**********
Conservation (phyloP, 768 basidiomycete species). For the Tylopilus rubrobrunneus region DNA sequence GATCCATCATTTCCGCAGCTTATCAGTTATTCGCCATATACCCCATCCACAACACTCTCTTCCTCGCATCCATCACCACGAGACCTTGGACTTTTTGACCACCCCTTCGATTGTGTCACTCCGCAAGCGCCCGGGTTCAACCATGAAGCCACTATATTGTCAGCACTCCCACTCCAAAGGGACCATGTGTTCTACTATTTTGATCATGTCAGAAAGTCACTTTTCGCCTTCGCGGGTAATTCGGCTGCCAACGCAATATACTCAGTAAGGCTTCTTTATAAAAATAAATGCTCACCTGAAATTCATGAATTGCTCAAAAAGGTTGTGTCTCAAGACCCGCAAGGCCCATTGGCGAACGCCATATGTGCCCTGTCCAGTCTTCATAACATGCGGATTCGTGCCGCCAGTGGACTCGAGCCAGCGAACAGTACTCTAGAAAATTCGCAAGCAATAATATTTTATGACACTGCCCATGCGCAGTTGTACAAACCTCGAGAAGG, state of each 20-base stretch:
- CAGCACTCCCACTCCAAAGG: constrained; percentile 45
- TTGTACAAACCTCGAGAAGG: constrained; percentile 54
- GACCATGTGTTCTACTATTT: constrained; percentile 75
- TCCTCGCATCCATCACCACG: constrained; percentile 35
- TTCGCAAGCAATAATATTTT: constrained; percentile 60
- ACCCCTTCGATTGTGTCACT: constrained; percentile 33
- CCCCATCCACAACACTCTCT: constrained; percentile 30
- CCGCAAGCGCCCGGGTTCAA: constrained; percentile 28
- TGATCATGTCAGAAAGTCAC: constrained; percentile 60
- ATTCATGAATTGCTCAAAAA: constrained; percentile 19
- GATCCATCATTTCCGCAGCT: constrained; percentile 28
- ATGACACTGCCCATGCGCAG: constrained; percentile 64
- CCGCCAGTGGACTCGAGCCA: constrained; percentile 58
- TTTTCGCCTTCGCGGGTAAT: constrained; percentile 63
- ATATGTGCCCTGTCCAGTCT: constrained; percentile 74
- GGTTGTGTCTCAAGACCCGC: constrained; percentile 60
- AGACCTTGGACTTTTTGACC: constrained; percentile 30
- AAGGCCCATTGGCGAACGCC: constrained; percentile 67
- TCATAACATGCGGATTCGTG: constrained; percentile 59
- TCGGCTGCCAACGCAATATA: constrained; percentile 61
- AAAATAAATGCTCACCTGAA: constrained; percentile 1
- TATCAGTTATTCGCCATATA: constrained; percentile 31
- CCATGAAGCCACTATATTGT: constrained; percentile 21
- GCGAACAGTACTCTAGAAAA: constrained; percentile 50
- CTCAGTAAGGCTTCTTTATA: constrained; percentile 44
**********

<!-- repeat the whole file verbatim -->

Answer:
Conservation (phyloP, 768 basidiomycete species). For the Tylopilus rubrobrunneus region DNA sequence GATCCATCATTTCCGCAGCTTATCAGTTATTCGCCATATACCCCATCCACAACACTCTCTTCCTCGCATCCATCACCACGAGACCTTGGACTTTTTGACCACCCCTTCGATTGTGTCACTCCGCAAGCGCCCGGGTTCAACCATGAAGCCACTATATTGTCAGCACTCCCACTCCAAAGGGACCATGTGTTCTACTATTTTGATCATGTCAGAAAGTCACTTTTCGCCTTCGCGGGTAATTCGGCTGCCAACGCAATATACTCAGTAAGGCTTCTTTATAAAAATAAATGCTCACCTGAAATTCATGAATTGCTCAAAAAGGTTGTGTCTCAAGACCCGCAAGGCCCATTGGCGAACGCCATATGTGCCCTGTCCAGTCTTCATAACATGCGGATTCGTGCCGCCAGTGGACTCGAGCCAGCGAACAGTACTCTAGAAAATTCGCAAGCAATAATATTTTATGACACTGCCCATGCGCAGTTGTACAAACCTCGAGAAGG, state of each 20-base stretch:
- CAGCACTCCCACTCCAAAGG: constrained; percentile 45
- TTGTACAAACCTCGAGAAGG: constrained; percentile 54
- GACCATGTGTTCTACTATTT: constrained; percentile 75
- TCCTCGCATCCATCACCACG: constrained; percentile 35
- TTCGCAAGCAATAATATTTT: constrained; percentile 60
- ACCCCTTCGATTGTGTCACT: constrained; percentile 33
- CCCCATCCACAACACTCTCT: constrained; percentile 30
- CCGCAAGCGCCCGGGTTCAA: constrained; percentile 28
- TGATCATGTCAGAAAGTCAC: constrained; percentile 60
- ATTCATGAATTGCTCAAAAA: constrained; percentile 19
- GATCCATCATTTCCGCAGCT: constrained; percentile 28
- ATGACACTGCCCATGCGCAG: constrained; percentile 64
- CCGCCAGTGGACTCGAGCCA: constrained; percentile 58
- TTTTCGCCTTCGCGGGTAAT: constrained; percentile 63
- ATATGTGCCCTGTCCAGTCT: constrained; percentile 74
- GGTTGTGTCTCAAGACCCGC: constrained; percentile 60
- AGACCTTGGACTTTTTGACC: constrained; percentile 30
- AAGGCCCATTGGCGAACGCC: constrained; percentile 67
- TCATAACATGCGGATTCGTG: constrained; percentile 59
- TCGGCTGCCAACGCAATATA: constrained; percentile 61
- AAAATAAATGCTCACCTGAA: constrained; percentile 1
- TATCAGTTATTCGCCATATA: constrained; percentile 31
- CCATGAAGCCACTATATTGT: constrained; percentile 21
- GCGAACAGTACTCTAGAAAA: constrained; percentile 50
- CTCAGTAAGGCTTCTTTATA: constrained; percentile 44